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Management of the Child with a Serious Infection or Severe Malnutrition
  1. P Eunson

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It is a pleasure to review a paediatric text book for developing countries which indicates in a foreword its intended audience without trying to be all things to all men and women. This manual is intended for health workers who will be diagnosing and treating children at the first referral level. This will mean hospitals or large health centres which have access to basic investigations and to the essential drugs. The basic principles of treatment have been taken from the Integrated Management of Childhood Illness programme produced by WHO and others. This has the advantage that these health workers will be using the same principles of diagnosis and treatment as health workers in smaller establishments.

The quality of the text is high, and well interspersed with the diagrams, charts, bold type, and bullet points. In particular the quality of the black and white drawings of children, investigation techniques, and physical signs is superb without being patronising. I was particularly impressed by a page of drawings of typical chest x ray findings which are so much better than the usual poor quality copies seen in paediatric text books.

The first chapter deals with emergency triage assessment and treatment and includes 11 charts on practical tasks such as how to position the unconscious child, how to give IV fluids for shock, and how to give diazepam rectally for convulsions. A set of these charts on laminated cards would be ideal for casualty department walls.

The second chapter makes for harder reading as it looks at assessment and diagnosis. There are 14 long tables in this chapter on differential diagnosis of particular signs and symptoms. The use of these tables would presume a considerable medical knowledge and may take them beyond what a nurse or paramedical worker may be able to use. Many children would initially be seen by somebody in these circumstances who does not have a medical degree.

It is an immensely practical text book written by health workers who must have had experience in developing countries. When the possibility of a rare diagnosis is entertained the authors advise the reader to consult standard paediatric text books. They refrain from discussing possibilities of intensive treatment such as mechanical ventilation or expensive antibiotics. Their first line recommendation for treatment of meningitis is chloramphenicol and ampicillin or benzylpenicillin. However, they acknowledge that third generation cephalosporins may be part of some national guidelines.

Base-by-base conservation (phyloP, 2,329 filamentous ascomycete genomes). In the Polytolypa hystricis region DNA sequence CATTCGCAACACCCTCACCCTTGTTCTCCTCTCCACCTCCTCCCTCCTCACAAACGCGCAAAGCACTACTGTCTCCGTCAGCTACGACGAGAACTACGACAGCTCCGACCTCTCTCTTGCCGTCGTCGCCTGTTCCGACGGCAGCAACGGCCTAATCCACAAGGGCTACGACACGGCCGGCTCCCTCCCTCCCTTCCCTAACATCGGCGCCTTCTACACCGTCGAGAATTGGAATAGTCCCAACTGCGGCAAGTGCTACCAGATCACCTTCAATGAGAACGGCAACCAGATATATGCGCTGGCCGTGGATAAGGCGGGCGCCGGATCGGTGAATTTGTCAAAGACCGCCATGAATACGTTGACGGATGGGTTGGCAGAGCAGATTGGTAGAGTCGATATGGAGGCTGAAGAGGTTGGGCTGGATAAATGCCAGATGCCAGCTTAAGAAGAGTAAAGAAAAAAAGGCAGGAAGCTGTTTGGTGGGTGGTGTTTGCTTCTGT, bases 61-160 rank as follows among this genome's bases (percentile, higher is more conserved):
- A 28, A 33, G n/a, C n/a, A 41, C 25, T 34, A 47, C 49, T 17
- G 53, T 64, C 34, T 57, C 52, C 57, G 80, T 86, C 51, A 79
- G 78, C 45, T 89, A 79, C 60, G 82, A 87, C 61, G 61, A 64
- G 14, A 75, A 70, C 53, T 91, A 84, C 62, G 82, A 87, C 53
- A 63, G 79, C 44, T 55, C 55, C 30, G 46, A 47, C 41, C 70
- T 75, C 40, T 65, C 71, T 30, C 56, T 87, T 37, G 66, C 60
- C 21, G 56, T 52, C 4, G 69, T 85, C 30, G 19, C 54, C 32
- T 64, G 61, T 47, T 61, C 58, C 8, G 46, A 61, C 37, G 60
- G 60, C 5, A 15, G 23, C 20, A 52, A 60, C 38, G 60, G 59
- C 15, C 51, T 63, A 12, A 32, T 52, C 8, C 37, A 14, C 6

The appendices cover practical procedures and information and doses of essential drugs. The section on recipes for refeeding malnourished children would benefit from having a table of nutritional contents of some basic foodstuffs. The growth section needs a chart on normal head circumference.

The authors have included a short appendix on play and toys for severely malnourished children, which does tend to get ignored by the sheer volume of pathology in malnutrition units.

It is difficult to find fault with the contents of the book. Regular users will quickly get to the sections they want, although I suspect the charts in the first chapter will be well thumbed. I trust that the book will be translated into other languages and that the quality of the drawings would not suffer adversely in those countries where depiction of the human body is not culturally acceptable. My only real criticism is that after a few days thumbing through this book, the binding has already come apart and it will not stand up to the hard wear which it deserves.